About the FIRST wants teams to cooperate, they want teams to help each other solve problems, or plan strategies with teammates, but they didn't intend for opponents to cooperate with each other, and thus cooperate against everyone else at the competition.

True, it may be a good idea to be able to maximize the score to not knock down stacks, and even to let robots on the ramp, but it sure isn't to have everyone eliminating possibilities for matches just because they won't help the score.

I agree.

I wish you were coming to S. Calif. but maybe we will see you and your team in Houston, and we can work on keeping the competition a 2-on-2 game as per the kickoff.

David66
03-19-2003, 12:29 PM
I would like to apologize to those teams mentioned by number in this thread. I never meant to "call you out" I made an assumption based on my knowledge of FIRST and those particular teams. I only wished to acknowledge teams that (from my individual experience) believed in and follows he message of FIRST. If it is causing you or your team any trouble let me know and I will delete this thread.

Again, I would like to reiterate my original disclaimer

*This tread was started by a single team members. the views presented by this member are those of a single person and do not necessarily reflect the views of team 66 as a whole*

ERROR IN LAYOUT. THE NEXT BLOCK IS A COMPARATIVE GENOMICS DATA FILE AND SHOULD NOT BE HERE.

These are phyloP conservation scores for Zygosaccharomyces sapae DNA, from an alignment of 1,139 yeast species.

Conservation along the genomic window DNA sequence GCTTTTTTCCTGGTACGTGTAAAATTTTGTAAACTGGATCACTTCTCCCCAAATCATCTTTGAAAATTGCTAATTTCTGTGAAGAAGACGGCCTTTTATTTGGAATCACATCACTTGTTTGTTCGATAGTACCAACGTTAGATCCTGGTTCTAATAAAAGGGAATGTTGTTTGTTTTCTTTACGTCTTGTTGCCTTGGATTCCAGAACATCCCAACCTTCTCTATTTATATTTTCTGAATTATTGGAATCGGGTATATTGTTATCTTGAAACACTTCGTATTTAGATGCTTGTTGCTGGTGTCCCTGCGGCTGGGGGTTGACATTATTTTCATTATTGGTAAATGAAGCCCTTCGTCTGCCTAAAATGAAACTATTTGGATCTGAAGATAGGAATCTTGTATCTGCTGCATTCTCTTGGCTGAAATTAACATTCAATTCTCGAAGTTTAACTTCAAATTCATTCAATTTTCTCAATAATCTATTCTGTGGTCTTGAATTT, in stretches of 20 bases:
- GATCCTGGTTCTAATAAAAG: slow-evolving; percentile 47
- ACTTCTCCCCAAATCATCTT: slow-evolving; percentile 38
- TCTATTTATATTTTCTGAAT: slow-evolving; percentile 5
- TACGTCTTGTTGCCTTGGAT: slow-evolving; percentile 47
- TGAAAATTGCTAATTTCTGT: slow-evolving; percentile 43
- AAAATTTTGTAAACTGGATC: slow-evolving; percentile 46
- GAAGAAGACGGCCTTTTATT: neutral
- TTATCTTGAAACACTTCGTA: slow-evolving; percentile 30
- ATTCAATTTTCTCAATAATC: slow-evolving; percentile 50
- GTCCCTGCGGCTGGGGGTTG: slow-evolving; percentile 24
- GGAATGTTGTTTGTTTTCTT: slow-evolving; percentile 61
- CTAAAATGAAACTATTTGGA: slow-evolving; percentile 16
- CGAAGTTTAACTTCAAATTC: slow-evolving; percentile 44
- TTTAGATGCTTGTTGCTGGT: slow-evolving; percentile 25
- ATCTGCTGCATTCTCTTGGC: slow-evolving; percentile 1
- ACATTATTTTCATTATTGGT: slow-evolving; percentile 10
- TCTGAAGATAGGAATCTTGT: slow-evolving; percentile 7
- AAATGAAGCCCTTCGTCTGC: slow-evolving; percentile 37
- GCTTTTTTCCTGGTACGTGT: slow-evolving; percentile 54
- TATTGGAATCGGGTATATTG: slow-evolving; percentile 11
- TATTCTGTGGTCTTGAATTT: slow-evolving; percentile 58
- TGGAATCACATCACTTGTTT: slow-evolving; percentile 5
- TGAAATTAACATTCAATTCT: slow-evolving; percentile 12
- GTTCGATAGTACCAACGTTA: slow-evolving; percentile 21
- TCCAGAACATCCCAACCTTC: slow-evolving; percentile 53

Koko Ed
03-19-2003, 12:31 PM
*Looks at watch and counts down to when Brandon will find it and lock it up*

Ben Mitchell
03-19-2003, 01:44 PM
Yeah, seriously.

Give it a rest, people - go argue on another forum, leave this one in peace.

Brandon Martus
03-19-2003, 01:57 PM
Originally posted by Koko Ed
*Looks at watch and counts down to when Brandon will find it and lock it up* Sometimes I don't know until people tell me.

-- begin default 'fixing' closing message --

I think the 3+ threads have accomplished enough discussion about this.

Let's put it on the back burner and bring it up in a week or so if there's more to be said.

Ken L said it best:Take a few steps back, spend a day or two reading what's been posted, organize your thoughts and think about it, and then figure out what's the best way to fix this problem. And I think locking some of the threads for a day or two will help folks think more clearly.